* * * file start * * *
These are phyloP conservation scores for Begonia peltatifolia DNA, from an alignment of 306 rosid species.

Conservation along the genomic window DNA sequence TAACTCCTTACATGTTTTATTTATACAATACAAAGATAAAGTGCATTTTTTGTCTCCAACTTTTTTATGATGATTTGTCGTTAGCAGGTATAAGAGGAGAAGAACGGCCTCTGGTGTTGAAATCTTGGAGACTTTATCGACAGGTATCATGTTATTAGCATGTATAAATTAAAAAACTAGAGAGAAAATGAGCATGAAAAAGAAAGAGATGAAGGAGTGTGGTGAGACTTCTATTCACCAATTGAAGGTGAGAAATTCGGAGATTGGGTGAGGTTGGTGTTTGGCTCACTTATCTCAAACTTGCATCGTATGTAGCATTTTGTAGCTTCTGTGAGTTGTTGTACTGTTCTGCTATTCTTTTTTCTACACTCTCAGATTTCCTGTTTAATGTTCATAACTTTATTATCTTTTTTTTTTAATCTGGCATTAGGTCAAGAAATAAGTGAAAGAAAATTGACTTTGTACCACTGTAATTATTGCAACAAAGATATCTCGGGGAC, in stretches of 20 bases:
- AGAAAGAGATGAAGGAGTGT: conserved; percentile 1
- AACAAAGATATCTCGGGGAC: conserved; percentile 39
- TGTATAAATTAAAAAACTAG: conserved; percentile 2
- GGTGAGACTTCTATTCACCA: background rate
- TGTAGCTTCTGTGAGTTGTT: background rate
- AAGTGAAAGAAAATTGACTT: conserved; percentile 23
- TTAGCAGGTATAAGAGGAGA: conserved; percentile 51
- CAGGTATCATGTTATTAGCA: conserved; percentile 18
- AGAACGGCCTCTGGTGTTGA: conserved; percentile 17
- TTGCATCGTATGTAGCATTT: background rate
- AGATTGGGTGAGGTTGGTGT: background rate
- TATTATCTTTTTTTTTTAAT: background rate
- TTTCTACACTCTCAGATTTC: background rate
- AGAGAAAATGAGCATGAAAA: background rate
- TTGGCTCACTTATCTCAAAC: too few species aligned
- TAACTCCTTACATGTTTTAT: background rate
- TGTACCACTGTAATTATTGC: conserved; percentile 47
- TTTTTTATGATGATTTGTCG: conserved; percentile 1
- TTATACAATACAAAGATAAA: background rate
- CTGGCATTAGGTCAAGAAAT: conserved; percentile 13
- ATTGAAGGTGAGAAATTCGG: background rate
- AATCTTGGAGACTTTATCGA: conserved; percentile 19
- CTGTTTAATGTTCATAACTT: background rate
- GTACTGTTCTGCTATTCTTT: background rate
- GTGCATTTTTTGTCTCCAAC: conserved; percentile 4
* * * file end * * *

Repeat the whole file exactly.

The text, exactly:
These are phyloP conservation scores for Begonia peltatifolia DNA, from an alignment of 306 rosid species.

Conservation along the genomic window DNA sequence TAACTCCTTACATGTTTTATTTATACAATACAAAGATAAAGTGCATTTTTTGTCTCCAACTTTTTTATGATGATTTGTCGTTAGCAGGTATAAGAGGAGAAGAACGGCCTCTGGTGTTGAAATCTTGGAGACTTTATCGACAGGTATCATGTTATTAGCATGTATAAATTAAAAAACTAGAGAGAAAATGAGCATGAAAAAGAAAGAGATGAAGGAGTGTGGTGAGACTTCTATTCACCAATTGAAGGTGAGAAATTCGGAGATTGGGTGAGGTTGGTGTTTGGCTCACTTATCTCAAACTTGCATCGTATGTAGCATTTTGTAGCTTCTGTGAGTTGTTGTACTGTTCTGCTATTCTTTTTTCTACACTCTCAGATTTCCTGTTTAATGTTCATAACTTTATTATCTTTTTTTTTTAATCTGGCATTAGGTCAAGAAATAAGTGAAAGAAAATTGACTTTGTACCACTGTAATTATTGCAACAAAGATATCTCGGGGAC, in stretches of 20 bases:
- AGAAAGAGATGAAGGAGTGT: conserved; percentile 1
- AACAAAGATATCTCGGGGAC: conserved; percentile 39
- TGTATAAATTAAAAAACTAG: conserved; percentile 2
- GGTGAGACTTCTATTCACCA: background rate
- TGTAGCTTCTGTGAGTTGTT: background rate
- AAGTGAAAGAAAATTGACTT: conserved; percentile 23
- TTAGCAGGTATAAGAGGAGA: conserved; percentile 51
- CAGGTATCATGTTATTAGCA: conserved; percentile 18
- AGAACGGCCTCTGGTGTTGA: conserved; percentile 17
- TTGCATCGTATGTAGCATTT: background rate
- AGATTGGGTGAGGTTGGTGT: background rate
- TATTATCTTTTTTTTTTAAT: background rate
- TTTCTACACTCTCAGATTTC: background rate
- AGAGAAAATGAGCATGAAAA: background rate
- TTGGCTCACTTATCTCAAAC: too few species aligned
- TAACTCCTTACATGTTTTAT: background rate
- TGTACCACTGTAATTATTGC: conserved; percentile 47
- TTTTTTATGATGATTTGTCG: conserved; percentile 1
- TTATACAATACAAAGATAAA: background rate
- CTGGCATTAGGTCAAGAAAT: conserved; percentile 13
- ATTGAAGGTGAGAAATTCGG: background rate
- AATCTTGGAGACTTTATCGA: conserved; percentile 19
- CTGTTTAATGTTCATAACTT: background rate
- GTACTGTTCTGCTATTCTTT: background rate
- GTGCATTTTTTGTCTCCAAC: conserved; percentile 4